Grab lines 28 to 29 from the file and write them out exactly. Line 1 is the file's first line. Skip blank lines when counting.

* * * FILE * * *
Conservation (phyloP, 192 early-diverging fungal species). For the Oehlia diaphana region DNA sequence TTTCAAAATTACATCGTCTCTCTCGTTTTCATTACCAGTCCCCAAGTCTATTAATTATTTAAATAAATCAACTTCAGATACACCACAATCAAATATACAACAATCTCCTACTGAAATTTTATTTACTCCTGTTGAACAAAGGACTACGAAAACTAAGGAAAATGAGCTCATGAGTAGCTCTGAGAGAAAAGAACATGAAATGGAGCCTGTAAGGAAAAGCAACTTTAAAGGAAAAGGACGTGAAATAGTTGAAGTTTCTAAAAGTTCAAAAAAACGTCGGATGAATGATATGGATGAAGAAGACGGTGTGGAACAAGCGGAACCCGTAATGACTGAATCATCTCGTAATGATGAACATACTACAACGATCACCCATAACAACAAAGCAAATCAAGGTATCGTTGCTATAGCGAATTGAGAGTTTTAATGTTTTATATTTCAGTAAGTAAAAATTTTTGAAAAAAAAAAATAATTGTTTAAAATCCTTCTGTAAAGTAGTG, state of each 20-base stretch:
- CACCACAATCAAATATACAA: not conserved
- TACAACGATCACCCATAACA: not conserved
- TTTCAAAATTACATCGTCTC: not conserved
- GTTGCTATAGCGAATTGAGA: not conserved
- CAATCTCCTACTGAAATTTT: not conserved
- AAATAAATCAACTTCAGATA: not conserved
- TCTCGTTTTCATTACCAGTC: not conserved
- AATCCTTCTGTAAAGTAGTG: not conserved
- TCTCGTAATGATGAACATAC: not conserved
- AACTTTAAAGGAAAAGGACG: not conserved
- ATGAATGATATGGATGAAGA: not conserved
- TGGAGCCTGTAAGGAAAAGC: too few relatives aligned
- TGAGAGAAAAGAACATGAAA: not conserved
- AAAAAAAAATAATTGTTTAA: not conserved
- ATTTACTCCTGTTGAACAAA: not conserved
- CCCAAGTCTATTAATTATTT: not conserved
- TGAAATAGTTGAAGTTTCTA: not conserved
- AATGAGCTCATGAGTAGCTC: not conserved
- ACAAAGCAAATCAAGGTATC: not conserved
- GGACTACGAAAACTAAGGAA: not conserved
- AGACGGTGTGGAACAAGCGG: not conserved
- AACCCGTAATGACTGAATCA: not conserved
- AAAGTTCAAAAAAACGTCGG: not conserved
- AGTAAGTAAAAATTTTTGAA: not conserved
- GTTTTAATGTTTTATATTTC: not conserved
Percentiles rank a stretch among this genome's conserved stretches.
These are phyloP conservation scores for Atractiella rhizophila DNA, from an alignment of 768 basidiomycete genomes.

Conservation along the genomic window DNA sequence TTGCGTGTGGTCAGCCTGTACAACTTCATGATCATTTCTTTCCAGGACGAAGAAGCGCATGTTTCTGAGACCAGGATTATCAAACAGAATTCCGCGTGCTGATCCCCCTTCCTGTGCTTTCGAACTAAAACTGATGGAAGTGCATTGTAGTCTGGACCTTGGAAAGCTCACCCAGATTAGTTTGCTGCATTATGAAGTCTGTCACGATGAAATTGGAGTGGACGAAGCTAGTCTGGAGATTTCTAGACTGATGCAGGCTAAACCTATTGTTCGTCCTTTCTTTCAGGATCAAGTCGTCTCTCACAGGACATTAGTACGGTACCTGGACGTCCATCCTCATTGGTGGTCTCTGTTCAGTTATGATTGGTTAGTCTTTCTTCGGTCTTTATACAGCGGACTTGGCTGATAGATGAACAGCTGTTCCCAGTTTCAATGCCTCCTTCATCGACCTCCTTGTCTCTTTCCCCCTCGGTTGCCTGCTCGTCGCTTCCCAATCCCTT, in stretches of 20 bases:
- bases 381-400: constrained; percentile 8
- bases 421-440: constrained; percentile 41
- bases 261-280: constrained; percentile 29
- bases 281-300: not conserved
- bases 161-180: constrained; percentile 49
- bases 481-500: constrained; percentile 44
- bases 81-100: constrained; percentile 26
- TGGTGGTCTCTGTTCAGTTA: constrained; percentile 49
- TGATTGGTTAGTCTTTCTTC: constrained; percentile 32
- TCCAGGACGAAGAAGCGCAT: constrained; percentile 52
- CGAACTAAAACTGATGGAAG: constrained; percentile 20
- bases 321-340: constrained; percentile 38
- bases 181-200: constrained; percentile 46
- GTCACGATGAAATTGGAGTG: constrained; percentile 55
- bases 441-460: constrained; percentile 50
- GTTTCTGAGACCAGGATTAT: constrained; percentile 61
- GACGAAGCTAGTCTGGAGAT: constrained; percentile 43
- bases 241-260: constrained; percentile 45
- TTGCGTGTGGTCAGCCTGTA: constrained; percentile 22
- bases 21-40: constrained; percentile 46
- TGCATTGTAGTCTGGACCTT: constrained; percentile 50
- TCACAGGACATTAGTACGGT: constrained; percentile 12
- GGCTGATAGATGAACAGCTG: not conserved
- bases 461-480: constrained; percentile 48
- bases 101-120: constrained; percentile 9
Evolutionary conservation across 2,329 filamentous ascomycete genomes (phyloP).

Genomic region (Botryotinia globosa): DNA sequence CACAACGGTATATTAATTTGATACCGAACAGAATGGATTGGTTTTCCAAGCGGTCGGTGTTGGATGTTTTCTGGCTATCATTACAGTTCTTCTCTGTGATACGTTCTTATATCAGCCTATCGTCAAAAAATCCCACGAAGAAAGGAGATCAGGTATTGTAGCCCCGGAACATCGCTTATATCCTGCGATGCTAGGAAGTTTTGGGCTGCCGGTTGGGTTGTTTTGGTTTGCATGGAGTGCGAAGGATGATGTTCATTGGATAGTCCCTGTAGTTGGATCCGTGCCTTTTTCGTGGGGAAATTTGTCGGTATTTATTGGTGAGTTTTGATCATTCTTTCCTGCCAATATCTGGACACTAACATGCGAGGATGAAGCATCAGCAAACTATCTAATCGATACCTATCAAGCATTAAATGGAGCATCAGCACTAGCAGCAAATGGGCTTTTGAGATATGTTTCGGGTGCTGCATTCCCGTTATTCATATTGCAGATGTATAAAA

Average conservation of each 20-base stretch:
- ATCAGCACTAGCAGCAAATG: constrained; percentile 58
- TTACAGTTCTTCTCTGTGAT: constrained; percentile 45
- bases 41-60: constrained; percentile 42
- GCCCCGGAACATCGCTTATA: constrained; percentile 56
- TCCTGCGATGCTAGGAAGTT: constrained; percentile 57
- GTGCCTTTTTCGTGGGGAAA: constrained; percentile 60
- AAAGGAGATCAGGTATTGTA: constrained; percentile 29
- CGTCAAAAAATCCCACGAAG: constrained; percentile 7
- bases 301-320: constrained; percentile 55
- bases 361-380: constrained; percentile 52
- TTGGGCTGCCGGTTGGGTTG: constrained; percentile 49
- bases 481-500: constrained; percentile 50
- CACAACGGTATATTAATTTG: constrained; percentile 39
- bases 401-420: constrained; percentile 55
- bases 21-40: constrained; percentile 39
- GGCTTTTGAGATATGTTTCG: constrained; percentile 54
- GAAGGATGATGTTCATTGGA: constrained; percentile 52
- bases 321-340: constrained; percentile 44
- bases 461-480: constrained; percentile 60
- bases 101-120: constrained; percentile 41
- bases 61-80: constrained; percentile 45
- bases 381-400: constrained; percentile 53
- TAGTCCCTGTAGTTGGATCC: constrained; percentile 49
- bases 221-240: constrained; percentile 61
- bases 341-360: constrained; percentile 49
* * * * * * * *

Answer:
These are phyloP conservation scores for Atractiella rhizophila DNA, from an alignment of 768 basidiomycete genomes.

Conservation along the genomic window DNA sequence TTGCGTGTGGTCAGCCTGTACAACTTCATGATCATTTCTTTCCAGGACGAAGAAGCGCATGTTTCTGAGACCAGGATTATCAAACAGAATTCCGCGTGCTGATCCCCCTTCCTGTGCTTTCGAACTAAAACTGATGGAAGTGCATTGTAGTCTGGACCTTGGAAAGCTCACCCAGATTAGTTTGCTGCATTATGAAGTCTGTCACGATGAAATTGGAGTGGACGAAGCTAGTCTGGAGATTTCTAGACTGATGCAGGCTAAACCTATTGTTCGTCCTTTCTTTCAGGATCAAGTCGTCTCTCACAGGACATTAGTACGGTACCTGGACGTCCATCCTCATTGGTGGTCTCTGTTCAGTTATGATTGGTTAGTCTTTCTTCGGTCTTTATACAGCGGACTTGGCTGATAGATGAACAGCTGTTCCCAGTTTCAATGCCTCCTTCATCGACCTCCTTGTCTCTTTCCCCCTCGGTTGCCTGCTCGTCGCTTCCCAATCCCTT, in stretches of 20 bases: